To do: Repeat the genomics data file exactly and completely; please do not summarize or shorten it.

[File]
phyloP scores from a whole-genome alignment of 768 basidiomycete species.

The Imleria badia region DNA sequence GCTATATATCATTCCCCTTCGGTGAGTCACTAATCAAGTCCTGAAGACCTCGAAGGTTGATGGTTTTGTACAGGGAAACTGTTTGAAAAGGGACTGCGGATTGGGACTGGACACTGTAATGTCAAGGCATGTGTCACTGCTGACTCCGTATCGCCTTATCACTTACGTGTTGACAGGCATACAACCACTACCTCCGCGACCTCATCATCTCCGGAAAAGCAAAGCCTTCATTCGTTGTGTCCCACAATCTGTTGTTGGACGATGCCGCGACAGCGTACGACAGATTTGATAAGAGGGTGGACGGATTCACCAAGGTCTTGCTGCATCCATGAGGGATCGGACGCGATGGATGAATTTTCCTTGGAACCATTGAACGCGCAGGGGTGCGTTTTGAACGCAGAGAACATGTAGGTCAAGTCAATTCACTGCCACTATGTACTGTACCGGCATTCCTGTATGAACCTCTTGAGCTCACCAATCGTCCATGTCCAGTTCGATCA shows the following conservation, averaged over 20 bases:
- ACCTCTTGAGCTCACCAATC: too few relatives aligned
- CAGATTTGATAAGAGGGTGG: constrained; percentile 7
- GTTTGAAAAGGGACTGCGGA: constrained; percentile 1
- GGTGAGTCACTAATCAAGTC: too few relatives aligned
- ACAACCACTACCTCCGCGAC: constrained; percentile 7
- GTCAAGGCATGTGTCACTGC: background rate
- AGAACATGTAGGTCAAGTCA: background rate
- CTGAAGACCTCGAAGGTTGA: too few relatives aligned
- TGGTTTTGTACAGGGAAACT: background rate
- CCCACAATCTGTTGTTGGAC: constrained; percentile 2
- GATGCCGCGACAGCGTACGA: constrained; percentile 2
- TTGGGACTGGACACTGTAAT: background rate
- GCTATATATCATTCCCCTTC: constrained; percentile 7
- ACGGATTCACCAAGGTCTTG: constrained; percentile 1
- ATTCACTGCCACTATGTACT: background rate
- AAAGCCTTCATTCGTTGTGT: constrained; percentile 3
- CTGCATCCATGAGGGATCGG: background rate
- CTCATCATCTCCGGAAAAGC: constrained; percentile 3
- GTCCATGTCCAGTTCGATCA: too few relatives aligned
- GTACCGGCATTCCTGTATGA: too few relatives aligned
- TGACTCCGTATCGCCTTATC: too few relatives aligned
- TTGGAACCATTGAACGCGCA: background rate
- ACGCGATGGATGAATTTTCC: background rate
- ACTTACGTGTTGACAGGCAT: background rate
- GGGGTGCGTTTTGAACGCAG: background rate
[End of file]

phyloP scores from a whole-genome alignment of 768 basidiomycete species.

The Imleria badia region DNA sequence GCTATATATCATTCCCCTTCGGTGAGTCACTAATCAAGTCCTGAAGACCTCGAAGGTTGATGGTTTTGTACAGGGAAACTGTTTGAAAAGGGACTGCGGATTGGGACTGGACACTGTAATGTCAAGGCATGTGTCACTGCTGACTCCGTATCGCCTTATCACTTACGTGTTGACAGGCATACAACCACTACCTCCGCGACCTCATCATCTCCGGAAAAGCAAAGCCTTCATTCGTTGTGTCCCACAATCTGTTGTTGGACGATGCCGCGACAGCGTACGACAGATTTGATAAGAGGGTGGACGGATTCACCAAGGTCTTGCTGCATCCATGAGGGATCGGACGCGATGGATGAATTTTCCTTGGAACCATTGAACGCGCAGGGGTGCGTTTTGAACGCAGAGAACATGTAGGTCAAGTCAATTCACTGCCACTATGTACTGTACCGGCATTCCTGTATGAACCTCTTGAGCTCACCAATCGTCCATGTCCAGTTCGATCA shows the following conservation, averaged over 20 bases:
- ACCTCTTGAGCTCACCAATC: too few relatives aligned
- CAGATTTGATAAGAGGGTGG: constrained; percentile 7
- GTTTGAAAAGGGACTGCGGA: constrained; percentile 1
- GGTGAGTCACTAATCAAGTC: too few relatives aligned
- ACAACCACTACCTCCGCGAC: constrained; percentile 7
- GTCAAGGCATGTGTCACTGC: background rate
- AGAACATGTAGGTCAAGTCA: background rate
- CTGAAGACCTCGAAGGTTGA: too few relatives aligned
- TGGTTTTGTACAGGGAAACT: background rate
- CCCACAATCTGTTGTTGGAC: constrained; percentile 2
- GATGCCGCGACAGCGTACGA: constrained; percentile 2
- TTGGGACTGGACACTGTAAT: background rate
- GCTATATATCATTCCCCTTC: constrained; percentile 7
- ACGGATTCACCAAGGTCTTG: constrained; percentile 1
- ATTCACTGCCACTATGTACT: background rate
- AAAGCCTTCATTCGTTGTGT: constrained; percentile 3
- CTGCATCCATGAGGGATCGG: background rate
- CTCATCATCTCCGGAAAAGC: constrained; percentile 3
- GTCCATGTCCAGTTCGATCA: too few relatives aligned
- GTACCGGCATTCCTGTATGA: too few relatives aligned
- TGACTCCGTATCGCCTTATC: too few relatives aligned
- TTGGAACCATTGAACGCGCA: background rate
- ACGCGATGGATGAATTTTCC: background rate
- ACTTACGTGTTGACAGGCAT: background rate
- GGGGTGCGTTTTGAACGCAG: background rate